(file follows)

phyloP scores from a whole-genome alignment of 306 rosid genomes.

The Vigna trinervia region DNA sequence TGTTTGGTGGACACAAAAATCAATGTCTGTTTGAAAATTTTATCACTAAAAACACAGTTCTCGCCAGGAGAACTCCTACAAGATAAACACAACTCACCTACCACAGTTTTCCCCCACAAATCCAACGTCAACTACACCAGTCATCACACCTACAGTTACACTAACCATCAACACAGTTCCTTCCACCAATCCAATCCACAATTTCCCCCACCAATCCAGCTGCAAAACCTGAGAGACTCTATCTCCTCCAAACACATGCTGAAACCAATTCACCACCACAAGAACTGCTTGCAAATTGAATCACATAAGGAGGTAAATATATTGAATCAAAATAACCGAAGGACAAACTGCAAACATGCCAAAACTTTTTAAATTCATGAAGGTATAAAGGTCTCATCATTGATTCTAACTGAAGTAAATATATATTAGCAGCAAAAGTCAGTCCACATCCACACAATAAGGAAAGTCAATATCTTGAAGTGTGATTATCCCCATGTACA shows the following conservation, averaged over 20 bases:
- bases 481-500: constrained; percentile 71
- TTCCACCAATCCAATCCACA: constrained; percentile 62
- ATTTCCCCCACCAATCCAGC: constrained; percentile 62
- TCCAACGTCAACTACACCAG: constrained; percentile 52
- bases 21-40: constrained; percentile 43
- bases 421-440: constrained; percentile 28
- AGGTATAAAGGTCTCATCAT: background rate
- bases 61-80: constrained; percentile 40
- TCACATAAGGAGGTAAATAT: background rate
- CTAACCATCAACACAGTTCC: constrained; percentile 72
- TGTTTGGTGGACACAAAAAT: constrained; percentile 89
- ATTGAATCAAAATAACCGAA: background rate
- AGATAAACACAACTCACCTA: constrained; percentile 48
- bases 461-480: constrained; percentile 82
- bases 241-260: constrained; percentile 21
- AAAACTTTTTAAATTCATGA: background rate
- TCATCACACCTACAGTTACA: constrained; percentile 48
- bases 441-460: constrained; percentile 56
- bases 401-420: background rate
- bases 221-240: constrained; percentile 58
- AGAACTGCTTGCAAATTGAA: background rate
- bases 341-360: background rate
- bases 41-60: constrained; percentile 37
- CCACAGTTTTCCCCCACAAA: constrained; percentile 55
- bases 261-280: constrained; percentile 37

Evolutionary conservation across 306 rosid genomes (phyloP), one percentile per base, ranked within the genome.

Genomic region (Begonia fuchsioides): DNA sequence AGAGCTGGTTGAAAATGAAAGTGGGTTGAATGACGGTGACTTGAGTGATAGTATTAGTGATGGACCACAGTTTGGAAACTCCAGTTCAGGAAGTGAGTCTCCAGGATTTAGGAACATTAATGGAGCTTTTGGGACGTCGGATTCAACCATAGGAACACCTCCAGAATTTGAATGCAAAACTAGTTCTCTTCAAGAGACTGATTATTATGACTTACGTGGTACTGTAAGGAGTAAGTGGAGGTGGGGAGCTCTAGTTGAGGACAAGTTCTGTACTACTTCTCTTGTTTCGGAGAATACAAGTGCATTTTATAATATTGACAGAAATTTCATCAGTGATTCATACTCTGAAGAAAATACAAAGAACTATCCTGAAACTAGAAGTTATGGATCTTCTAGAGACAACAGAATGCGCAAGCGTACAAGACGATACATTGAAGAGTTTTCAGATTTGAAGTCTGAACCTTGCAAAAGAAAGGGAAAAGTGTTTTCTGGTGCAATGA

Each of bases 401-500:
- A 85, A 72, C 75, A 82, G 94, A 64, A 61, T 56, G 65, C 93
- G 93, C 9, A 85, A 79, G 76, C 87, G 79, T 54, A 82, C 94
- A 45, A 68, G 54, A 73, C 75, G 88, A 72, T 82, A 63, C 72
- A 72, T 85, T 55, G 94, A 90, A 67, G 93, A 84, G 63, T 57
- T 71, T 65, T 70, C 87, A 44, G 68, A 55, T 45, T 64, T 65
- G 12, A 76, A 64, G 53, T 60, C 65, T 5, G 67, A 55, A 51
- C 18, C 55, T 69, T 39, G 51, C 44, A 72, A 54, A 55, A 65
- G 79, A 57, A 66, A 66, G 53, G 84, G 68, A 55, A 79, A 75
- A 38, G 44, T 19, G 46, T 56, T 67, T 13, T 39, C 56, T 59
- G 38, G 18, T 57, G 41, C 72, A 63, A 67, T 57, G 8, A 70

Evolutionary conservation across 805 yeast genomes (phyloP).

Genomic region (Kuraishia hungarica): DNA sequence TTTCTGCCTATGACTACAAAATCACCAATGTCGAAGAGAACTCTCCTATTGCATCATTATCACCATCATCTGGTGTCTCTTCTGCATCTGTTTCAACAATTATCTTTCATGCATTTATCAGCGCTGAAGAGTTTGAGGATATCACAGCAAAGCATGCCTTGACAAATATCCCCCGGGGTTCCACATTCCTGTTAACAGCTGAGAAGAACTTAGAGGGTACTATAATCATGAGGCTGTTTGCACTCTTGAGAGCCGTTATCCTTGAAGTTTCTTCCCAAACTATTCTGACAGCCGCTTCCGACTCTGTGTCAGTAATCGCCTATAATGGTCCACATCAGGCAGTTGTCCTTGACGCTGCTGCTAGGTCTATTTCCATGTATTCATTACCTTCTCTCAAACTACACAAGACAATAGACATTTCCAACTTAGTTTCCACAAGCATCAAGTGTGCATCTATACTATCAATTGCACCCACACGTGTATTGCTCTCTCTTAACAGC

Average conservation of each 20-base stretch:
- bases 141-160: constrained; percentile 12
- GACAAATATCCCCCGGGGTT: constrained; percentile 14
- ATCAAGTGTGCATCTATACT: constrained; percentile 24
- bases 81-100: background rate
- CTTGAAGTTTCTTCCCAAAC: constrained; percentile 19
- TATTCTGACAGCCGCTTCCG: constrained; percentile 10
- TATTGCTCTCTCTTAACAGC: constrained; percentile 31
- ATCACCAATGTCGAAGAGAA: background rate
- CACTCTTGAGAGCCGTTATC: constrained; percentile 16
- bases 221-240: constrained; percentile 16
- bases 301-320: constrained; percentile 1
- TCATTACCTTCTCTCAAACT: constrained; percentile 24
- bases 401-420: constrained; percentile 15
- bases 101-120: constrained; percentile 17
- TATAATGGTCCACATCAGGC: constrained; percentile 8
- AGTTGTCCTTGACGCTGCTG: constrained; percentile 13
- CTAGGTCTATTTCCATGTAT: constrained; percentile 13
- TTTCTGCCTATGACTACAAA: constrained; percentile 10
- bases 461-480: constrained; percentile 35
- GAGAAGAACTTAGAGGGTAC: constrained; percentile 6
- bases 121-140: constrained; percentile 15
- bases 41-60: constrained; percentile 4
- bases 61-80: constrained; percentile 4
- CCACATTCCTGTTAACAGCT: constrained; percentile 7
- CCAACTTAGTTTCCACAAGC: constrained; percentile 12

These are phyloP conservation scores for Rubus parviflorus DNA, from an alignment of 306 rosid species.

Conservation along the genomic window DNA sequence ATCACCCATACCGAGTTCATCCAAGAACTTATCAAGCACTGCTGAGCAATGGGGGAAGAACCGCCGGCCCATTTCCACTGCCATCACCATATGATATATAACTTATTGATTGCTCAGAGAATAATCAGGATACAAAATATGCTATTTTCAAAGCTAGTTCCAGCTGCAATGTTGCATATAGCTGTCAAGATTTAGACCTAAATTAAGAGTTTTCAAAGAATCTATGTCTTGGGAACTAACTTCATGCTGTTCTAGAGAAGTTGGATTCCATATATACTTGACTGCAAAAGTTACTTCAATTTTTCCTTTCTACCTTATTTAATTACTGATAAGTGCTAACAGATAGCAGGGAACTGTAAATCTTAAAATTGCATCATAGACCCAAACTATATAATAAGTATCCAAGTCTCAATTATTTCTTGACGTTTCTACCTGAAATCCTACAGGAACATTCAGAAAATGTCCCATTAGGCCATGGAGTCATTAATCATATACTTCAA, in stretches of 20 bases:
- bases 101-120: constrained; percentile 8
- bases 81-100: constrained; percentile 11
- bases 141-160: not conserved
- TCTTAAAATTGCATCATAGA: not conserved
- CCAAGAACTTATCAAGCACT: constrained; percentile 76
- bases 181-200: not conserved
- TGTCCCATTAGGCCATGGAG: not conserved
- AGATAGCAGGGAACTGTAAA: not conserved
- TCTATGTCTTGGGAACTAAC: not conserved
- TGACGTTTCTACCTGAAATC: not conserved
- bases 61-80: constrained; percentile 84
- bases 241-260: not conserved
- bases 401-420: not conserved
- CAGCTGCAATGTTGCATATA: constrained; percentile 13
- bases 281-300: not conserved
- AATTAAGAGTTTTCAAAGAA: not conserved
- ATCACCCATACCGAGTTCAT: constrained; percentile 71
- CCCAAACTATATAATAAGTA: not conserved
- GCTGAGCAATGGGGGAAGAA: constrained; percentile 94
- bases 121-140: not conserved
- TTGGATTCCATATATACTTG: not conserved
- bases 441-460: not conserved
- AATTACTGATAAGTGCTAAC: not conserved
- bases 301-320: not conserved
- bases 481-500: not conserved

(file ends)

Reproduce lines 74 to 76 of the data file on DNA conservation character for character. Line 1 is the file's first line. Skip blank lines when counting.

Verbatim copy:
- TCTTAAAATTGCATCATAGA: not conserved
- CCAAGAACTTATCAAGCACT: constrained; percentile 76
- bases 181-200: not conserved